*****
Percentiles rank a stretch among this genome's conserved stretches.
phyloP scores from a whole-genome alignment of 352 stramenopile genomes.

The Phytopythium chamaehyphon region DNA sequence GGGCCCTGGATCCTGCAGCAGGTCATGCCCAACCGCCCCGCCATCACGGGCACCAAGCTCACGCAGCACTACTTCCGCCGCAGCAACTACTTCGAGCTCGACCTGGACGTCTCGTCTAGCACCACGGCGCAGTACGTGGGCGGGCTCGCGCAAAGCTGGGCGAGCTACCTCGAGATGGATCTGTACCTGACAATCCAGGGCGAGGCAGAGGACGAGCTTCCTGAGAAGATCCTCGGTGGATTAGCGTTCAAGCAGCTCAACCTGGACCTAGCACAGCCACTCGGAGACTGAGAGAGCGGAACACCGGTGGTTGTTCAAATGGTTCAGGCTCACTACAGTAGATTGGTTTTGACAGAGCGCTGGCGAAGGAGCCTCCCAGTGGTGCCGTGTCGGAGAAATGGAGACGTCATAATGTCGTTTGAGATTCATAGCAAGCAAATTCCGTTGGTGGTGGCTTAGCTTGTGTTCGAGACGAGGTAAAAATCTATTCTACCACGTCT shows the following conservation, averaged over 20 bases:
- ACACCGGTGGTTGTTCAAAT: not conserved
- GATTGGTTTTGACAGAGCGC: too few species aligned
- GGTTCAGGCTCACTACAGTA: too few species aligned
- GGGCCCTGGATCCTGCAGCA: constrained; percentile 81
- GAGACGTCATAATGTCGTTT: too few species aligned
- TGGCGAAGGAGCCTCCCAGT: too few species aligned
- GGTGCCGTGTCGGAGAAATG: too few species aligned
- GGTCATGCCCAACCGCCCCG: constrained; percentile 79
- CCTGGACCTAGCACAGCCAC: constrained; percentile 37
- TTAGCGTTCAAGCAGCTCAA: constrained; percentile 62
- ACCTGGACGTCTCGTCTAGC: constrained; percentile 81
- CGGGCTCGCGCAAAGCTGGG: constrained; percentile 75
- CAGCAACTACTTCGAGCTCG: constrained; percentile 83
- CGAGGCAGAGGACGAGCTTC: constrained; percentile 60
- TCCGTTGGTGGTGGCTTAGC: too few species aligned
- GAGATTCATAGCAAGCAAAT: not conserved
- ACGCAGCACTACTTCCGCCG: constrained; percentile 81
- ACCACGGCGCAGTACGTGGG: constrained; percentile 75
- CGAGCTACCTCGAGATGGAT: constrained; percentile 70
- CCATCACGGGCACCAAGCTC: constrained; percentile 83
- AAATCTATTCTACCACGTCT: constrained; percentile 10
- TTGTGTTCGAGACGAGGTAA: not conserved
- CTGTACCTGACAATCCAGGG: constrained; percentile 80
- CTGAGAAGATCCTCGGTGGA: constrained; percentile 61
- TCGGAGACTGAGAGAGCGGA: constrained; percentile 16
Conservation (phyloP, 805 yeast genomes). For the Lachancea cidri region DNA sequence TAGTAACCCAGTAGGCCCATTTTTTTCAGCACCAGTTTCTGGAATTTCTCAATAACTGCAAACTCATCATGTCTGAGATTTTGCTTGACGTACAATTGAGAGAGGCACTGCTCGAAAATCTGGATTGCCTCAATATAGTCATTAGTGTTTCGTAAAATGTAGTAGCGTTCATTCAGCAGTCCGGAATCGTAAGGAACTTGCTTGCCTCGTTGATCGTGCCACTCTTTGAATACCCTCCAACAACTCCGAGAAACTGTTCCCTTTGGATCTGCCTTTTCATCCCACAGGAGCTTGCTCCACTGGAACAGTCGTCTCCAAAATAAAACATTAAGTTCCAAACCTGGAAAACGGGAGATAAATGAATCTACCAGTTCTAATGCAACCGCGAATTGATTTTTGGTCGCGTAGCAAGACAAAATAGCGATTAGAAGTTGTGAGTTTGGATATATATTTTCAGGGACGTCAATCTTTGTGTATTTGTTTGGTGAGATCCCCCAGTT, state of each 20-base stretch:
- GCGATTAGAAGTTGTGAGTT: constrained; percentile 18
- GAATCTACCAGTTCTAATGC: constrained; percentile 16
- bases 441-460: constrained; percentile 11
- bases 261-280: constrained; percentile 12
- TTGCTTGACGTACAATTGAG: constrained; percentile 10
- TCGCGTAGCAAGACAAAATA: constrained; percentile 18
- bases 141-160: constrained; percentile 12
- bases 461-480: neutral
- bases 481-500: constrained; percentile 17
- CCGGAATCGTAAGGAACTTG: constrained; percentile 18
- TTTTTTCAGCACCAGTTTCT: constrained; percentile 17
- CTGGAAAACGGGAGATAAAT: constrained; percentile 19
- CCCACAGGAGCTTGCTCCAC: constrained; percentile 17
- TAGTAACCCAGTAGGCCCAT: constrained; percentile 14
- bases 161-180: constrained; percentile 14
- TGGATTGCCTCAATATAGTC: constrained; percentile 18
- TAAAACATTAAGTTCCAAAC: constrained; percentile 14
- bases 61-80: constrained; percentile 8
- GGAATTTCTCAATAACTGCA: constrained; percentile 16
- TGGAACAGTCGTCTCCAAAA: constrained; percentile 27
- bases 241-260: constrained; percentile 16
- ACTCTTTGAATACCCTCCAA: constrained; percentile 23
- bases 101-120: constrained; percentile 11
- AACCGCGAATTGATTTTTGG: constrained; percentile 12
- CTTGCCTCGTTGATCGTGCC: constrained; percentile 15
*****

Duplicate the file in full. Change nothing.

Percentiles rank a stretch among this genome's conserved stretches.
phyloP scores from a whole-genome alignment of 352 stramenopile genomes.

The Phytopythium chamaehyphon region DNA sequence GGGCCCTGGATCCTGCAGCAGGTCATGCCCAACCGCCCCGCCATCACGGGCACCAAGCTCACGCAGCACTACTTCCGCCGCAGCAACTACTTCGAGCTCGACCTGGACGTCTCGTCTAGCACCACGGCGCAGTACGTGGGCGGGCTCGCGCAAAGCTGGGCGAGCTACCTCGAGATGGATCTGTACCTGACAATCCAGGGCGAGGCAGAGGACGAGCTTCCTGAGAAGATCCTCGGTGGATTAGCGTTCAAGCAGCTCAACCTGGACCTAGCACAGCCACTCGGAGACTGAGAGAGCGGAACACCGGTGGTTGTTCAAATGGTTCAGGCTCACTACAGTAGATTGGTTTTGACAGAGCGCTGGCGAAGGAGCCTCCCAGTGGTGCCGTGTCGGAGAAATGGAGACGTCATAATGTCGTTTGAGATTCATAGCAAGCAAATTCCGTTGGTGGTGGCTTAGCTTGTGTTCGAGACGAGGTAAAAATCTATTCTACCACGTCT shows the following conservation, averaged over 20 bases:
- ACACCGGTGGTTGTTCAAAT: not conserved
- GATTGGTTTTGACAGAGCGC: too few species aligned
- GGTTCAGGCTCACTACAGTA: too few species aligned
- GGGCCCTGGATCCTGCAGCA: constrained; percentile 81
- GAGACGTCATAATGTCGTTT: too few species aligned
- TGGCGAAGGAGCCTCCCAGT: too few species aligned
- GGTGCCGTGTCGGAGAAATG: too few species aligned
- GGTCATGCCCAACCGCCCCG: constrained; percentile 79
- CCTGGACCTAGCACAGCCAC: constrained; percentile 37
- TTAGCGTTCAAGCAGCTCAA: constrained; percentile 62
- ACCTGGACGTCTCGTCTAGC: constrained; percentile 81
- CGGGCTCGCGCAAAGCTGGG: constrained; percentile 75
- CAGCAACTACTTCGAGCTCG: constrained; percentile 83
- CGAGGCAGAGGACGAGCTTC: constrained; percentile 60
- TCCGTTGGTGGTGGCTTAGC: too few species aligned
- GAGATTCATAGCAAGCAAAT: not conserved
- ACGCAGCACTACTTCCGCCG: constrained; percentile 81
- ACCACGGCGCAGTACGTGGG: constrained; percentile 75
- CGAGCTACCTCGAGATGGAT: constrained; percentile 70
- CCATCACGGGCACCAAGCTC: constrained; percentile 83
- AAATCTATTCTACCACGTCT: constrained; percentile 10
- TTGTGTTCGAGACGAGGTAA: not conserved
- CTGTACCTGACAATCCAGGG: constrained; percentile 80
- CTGAGAAGATCCTCGGTGGA: constrained; percentile 61
- TCGGAGACTGAGAGAGCGGA: constrained; percentile 16
Conservation (phyloP, 805 yeast genomes). For the Lachancea cidri region DNA sequence TAGTAACCCAGTAGGCCCATTTTTTTCAGCACCAGTTTCTGGAATTTCTCAATAACTGCAAACTCATCATGTCTGAGATTTTGCTTGACGTACAATTGAGAGAGGCACTGCTCGAAAATCTGGATTGCCTCAATATAGTCATTAGTGTTTCGTAAAATGTAGTAGCGTTCATTCAGCAGTCCGGAATCGTAAGGAACTTGCTTGCCTCGTTGATCGTGCCACTCTTTGAATACCCTCCAACAACTCCGAGAAACTGTTCCCTTTGGATCTGCCTTTTCATCCCACAGGAGCTTGCTCCACTGGAACAGTCGTCTCCAAAATAAAACATTAAGTTCCAAACCTGGAAAACGGGAGATAAATGAATCTACCAGTTCTAATGCAACCGCGAATTGATTTTTGGTCGCGTAGCAAGACAAAATAGCGATTAGAAGTTGTGAGTTTGGATATATATTTTCAGGGACGTCAATCTTTGTGTATTTGTTTGGTGAGATCCCCCAGTT, state of each 20-base stretch:
- GCGATTAGAAGTTGTGAGTT: constrained; percentile 18
- GAATCTACCAGTTCTAATGC: constrained; percentile 16
- bases 441-460: constrained; percentile 11
- bases 261-280: constrained; percentile 12
- TTGCTTGACGTACAATTGAG: constrained; percentile 10
- TCGCGTAGCAAGACAAAATA: constrained; percentile 18
- bases 141-160: constrained; percentile 12
- bases 461-480: neutral
- bases 481-500: constrained; percentile 17
- CCGGAATCGTAAGGAACTTG: constrained; percentile 18
- TTTTTTCAGCACCAGTTTCT: constrained; percentile 17
- CTGGAAAACGGGAGATAAAT: constrained; percentile 19
- CCCACAGGAGCTTGCTCCAC: constrained; percentile 17
- TAGTAACCCAGTAGGCCCAT: constrained; percentile 14
- bases 161-180: constrained; percentile 14
- TGGATTGCCTCAATATAGTC: constrained; percentile 18
- TAAAACATTAAGTTCCAAAC: constrained; percentile 14
- bases 61-80: constrained; percentile 8
- GGAATTTCTCAATAACTGCA: constrained; percentile 16
- TGGAACAGTCGTCTCCAAAA: constrained; percentile 27
- bases 241-260: constrained; percentile 16
- ACTCTTTGAATACCCTCCAA: constrained; percentile 23
- bases 101-120: constrained; percentile 11
- AACCGCGAATTGATTTTTGG: constrained; percentile 12
- CTTGCCTCGTTGATCGTGCC: constrained; percentile 15